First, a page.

Aaron Thackeray

This town's museums and cultural facilities are as careful when stocking their gift shops as they are when booking their shows, choosing items that will expand on the institution's core mission...and maybe make some cash, too. The Denver Museum of Nature & Science gift shop does both, with a comprehensive library, a captivating collection of objects that encourage further exploration, and a wide selection of toys for all ages. Prices are reasonable — you won't break the bank buying a kitschy but educational item to quiet your kid, and maybe a little something to stimulate your mind, too. And you don't have to worry about breaking things, either: The staff lets you play with the toys, crack open the books and shop in a hands-on, brains-on sort of way.

Readers' Choice: Denver Art Museum

Best Place to Find High Fashion and Rising Artists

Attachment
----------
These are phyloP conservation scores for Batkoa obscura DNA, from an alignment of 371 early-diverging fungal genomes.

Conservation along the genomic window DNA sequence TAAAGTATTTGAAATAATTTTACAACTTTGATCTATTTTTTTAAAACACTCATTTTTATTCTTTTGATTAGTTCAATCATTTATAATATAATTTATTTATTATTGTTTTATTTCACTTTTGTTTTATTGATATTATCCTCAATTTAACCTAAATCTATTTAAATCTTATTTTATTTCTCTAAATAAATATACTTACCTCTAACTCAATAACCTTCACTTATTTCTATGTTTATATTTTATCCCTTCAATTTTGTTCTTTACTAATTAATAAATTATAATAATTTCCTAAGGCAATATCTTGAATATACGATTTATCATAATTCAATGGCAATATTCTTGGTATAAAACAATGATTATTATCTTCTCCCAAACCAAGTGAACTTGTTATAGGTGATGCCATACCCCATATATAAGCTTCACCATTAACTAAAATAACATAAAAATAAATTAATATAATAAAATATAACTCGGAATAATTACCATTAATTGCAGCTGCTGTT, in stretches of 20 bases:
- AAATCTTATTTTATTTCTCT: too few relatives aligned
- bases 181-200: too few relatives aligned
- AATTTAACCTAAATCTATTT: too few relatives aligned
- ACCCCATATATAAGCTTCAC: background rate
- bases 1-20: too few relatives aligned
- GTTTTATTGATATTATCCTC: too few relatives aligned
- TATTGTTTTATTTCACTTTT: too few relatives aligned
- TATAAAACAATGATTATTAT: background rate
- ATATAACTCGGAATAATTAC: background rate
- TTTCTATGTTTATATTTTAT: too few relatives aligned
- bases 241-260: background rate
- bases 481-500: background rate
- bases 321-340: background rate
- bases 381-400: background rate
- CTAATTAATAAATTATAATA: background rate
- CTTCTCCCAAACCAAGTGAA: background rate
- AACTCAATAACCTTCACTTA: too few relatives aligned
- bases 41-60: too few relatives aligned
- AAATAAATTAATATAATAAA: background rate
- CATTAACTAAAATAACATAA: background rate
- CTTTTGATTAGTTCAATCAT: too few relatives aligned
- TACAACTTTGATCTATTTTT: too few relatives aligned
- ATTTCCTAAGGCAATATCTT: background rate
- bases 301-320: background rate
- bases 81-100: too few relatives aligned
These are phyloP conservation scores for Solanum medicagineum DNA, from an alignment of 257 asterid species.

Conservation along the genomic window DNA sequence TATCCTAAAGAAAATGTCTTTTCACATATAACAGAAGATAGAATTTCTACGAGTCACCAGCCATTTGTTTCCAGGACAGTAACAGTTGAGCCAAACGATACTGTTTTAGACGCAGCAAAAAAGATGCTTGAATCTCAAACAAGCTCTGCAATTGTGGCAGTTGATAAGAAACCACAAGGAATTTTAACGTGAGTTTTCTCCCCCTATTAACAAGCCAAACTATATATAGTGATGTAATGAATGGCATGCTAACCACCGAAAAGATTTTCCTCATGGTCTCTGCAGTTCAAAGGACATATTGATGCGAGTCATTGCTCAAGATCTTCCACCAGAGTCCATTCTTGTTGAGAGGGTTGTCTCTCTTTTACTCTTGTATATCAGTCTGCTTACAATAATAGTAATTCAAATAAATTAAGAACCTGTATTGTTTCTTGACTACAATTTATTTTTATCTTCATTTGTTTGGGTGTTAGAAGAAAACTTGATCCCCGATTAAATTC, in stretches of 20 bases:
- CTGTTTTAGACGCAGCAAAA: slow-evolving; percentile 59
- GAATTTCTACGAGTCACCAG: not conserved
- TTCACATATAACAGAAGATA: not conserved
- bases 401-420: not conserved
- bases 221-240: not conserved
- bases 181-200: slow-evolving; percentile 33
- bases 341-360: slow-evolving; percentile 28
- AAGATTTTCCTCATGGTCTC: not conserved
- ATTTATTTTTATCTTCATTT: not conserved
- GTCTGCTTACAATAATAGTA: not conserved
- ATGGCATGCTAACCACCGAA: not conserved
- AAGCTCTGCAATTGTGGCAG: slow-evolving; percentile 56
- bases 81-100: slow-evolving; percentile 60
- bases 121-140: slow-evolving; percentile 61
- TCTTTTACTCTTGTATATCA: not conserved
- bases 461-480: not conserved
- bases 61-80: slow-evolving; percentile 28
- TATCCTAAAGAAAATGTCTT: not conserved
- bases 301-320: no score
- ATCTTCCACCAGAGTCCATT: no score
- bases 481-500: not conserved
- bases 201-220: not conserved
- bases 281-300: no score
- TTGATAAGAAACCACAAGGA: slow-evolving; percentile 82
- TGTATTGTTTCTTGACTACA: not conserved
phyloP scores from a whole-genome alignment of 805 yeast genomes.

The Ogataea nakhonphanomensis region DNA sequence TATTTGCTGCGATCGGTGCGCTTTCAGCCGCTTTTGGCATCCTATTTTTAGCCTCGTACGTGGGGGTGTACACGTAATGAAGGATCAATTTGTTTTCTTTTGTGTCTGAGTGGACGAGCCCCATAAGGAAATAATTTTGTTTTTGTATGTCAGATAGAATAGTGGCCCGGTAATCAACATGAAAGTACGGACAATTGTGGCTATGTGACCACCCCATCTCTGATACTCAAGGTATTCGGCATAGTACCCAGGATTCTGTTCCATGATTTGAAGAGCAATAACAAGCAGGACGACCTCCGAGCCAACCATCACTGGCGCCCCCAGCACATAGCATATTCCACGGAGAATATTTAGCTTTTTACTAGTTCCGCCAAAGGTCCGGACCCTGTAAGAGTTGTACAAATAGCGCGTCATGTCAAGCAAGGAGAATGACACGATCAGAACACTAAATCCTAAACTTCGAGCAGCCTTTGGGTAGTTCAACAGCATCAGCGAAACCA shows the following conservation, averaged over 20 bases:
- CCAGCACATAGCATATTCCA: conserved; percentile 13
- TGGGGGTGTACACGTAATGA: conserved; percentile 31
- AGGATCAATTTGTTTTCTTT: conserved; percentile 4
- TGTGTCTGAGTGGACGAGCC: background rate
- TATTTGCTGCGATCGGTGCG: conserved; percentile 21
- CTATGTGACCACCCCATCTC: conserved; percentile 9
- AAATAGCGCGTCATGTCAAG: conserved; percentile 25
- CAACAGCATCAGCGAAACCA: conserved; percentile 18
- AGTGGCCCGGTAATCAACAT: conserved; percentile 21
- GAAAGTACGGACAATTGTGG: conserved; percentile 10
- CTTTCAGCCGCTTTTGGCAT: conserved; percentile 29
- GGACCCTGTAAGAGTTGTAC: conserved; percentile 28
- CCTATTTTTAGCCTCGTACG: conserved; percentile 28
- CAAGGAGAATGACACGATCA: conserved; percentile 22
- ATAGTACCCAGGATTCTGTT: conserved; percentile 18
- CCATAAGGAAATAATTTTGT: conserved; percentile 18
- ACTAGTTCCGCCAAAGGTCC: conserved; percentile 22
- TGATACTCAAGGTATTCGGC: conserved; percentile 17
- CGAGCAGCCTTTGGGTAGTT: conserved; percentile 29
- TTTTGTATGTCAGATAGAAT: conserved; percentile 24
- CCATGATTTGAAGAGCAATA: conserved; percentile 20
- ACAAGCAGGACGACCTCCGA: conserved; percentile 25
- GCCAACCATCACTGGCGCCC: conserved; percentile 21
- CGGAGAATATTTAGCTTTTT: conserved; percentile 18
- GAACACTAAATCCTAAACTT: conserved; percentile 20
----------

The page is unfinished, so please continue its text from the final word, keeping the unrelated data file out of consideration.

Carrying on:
Whether it's clothing or canvas, Vanessa Barcus, the owner of Goldyn, knows how to curate. For nearly a decade, she's filled her boutique with art-minded pieces, including cutting-edge jewelry from the Woods, minimalist apparel from Shaina Mote, the classic modes of designer Helmut Lang and American-made denim by Simon Miller. But the real secret to Goldyn's upscale but approachable vibe comes from its connection with the local creative community: Painter Katy Zimmerman has designed a window display for the store, and her prints are always in stock and available for purchase, as are Kristen Hatgi-Sink's black-and-white photos and the meditational drawings of Gemma Danielle. Special shows and parties round out Goldyn's offerings. This place is dressed for success.

Stepping into the 5 Star Salt Caves can feel like an out-of-this-world experience: Here you are on South Pearl Street, but the soft pink glow of the place looks like the surface of another planet, complete with a fine, sandy salt floor. The state's first-ever salt cave is packed with the purported healing benefits of — you guessed it — salt, which is said to neutralize the electromagnetic radiation emanating off of our phones and computers and help to clean pollutants out of our respiratory system. The most immediate and gratifying perk of this healing zone is its calm: Each fifty-minute session at the 5 Star Salt Caves feels like it flies by, leaving frazzled patrons refreshed and recharged after a mid-day meditation in the briniest of seclusions.